When commercial disputes first arise, the natural inclination
for the parties is often to attempt to resolve matters between
them, without involving lawyers at an early stage. Instructing
lawyers is often seen as a last resort. Amongst other things,
parties to a dispute are often concerned that instructing
solicitors gives the impression that the business relationship with
the other party has broken down irretrievably.
Whilst many disputes will be capable of resolution without the
involvement of lawyers, care should be taken in any correspondence
sent with a view to settling a dispute. If matters can't be
resolved amicably and recourse to the courts is required, the other
party to the dispute may attempt to rely on the content of
correspondence sent during this period.
Some people make the mistake of assuming that including the
words "without prejudice" in correspondence provides a
magical shield which protects all statements made from being relied
upon in court at a later date.
In fact, the extent to which without prejudice clauses protect
the contents of a communication is not entirely settled in Scots
Law. There is a line of authority which suggests that an
appropriately drafted without prejudice clause only renders
inadmissible concessions which are made for the purposes of
negotiation and not clear statements of fact. The distinction
between these two categories of statement is not always easy to
Case Law Example
In the 1994 case of Daks Simpson Group Plc v Kuiper the Pursuer
company claimed that a former director had received commission from
customers, which he had retained for himself and had not accounted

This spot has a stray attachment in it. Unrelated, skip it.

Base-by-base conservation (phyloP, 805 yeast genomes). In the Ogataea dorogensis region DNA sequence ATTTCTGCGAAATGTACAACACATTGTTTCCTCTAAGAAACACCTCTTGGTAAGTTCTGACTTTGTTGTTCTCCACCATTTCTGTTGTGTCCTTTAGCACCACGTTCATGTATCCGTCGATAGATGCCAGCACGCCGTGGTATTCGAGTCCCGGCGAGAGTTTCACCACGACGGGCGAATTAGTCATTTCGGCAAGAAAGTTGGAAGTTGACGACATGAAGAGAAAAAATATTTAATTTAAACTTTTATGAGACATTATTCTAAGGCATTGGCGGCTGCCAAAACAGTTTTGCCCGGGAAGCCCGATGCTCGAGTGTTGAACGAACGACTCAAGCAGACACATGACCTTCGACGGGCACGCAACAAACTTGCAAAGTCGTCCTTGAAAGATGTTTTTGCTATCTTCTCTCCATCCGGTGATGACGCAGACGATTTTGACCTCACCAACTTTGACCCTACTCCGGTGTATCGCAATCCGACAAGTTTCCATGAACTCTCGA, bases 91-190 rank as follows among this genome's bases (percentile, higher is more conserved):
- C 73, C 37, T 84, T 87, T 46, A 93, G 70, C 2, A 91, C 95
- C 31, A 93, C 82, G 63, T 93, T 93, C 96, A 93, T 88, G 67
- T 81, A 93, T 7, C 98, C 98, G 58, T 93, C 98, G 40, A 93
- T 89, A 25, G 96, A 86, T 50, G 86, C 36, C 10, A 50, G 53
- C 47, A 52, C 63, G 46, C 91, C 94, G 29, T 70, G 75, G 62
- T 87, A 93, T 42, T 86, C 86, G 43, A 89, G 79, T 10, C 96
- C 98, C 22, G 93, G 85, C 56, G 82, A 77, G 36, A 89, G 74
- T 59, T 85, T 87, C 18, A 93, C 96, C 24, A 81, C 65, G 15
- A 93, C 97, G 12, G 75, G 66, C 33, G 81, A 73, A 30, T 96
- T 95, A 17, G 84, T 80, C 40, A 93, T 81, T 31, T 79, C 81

for to the company. An admission was made during a meeting between
the parties and their solicitors that the director had received
secret commission in excess of £600,000.
After the meeting, the company's solicitor wrote to the
director's solicitor with a schedule of payments that they
alleged the director had received. The director's solicitor
responded indicating that, whilst the schedule was exaggerated in
some respects, sums in excess of £600,000 were due to the
company. The letter was concluded with a "without
prejudice" clause. On the basis of the letter, the company
asked the court for judgment against the director for the sum that
he admitted to be due. The director argued that the letter had been
sent on a "without prejudice" basis and that,
accordingly, its terms could not be relied upon in the context of
the court action. However, the judge granted judgment and offered
the following guidance on the issue of without prejudice
"If offers, suggestions, concessions or whatever are made
for the purposes of negotiating a settlement, these cannot be
converted into admissions of fact... if however someone makes a
clear and unequivocal statement of fact, then there could be no
objection in principle to that admission being used in subsequent
proceedings, even though it was made in correspondence stated to be
MacRoberts are happy to give advice to clients during the early
stages of negotiating disputes. In particular, we can review any
correspondence which you propose to send to the other party to a
dispute. We can also advise on the wording of a without prejudice
clause, if appropriate. This may assist in preventing statements
made during early negotiations from prejudicing the case, should it
eventually reach the courts.
The material contained in this article is of the nature of
general comment only and does not give advice on any particular
matter. Recipients should not act on the basis of the information
in this e-update without taking appropriate professional advice
upon their own particular circumstances.
Is hot-tubbing working? Further to the Civil Justice Council's report on the use of hot-tubbing, we consider whether a different approach to expert evidence is likely to gain traction in the English courts.
Register for Access and our Free Biweekly Alert for
This service is completely free. Access 250,000 archived articles from 100+ countries and get a personalised email twice a week covering developments (and yes, our lawyers like to think you’ve read our Disclaimer).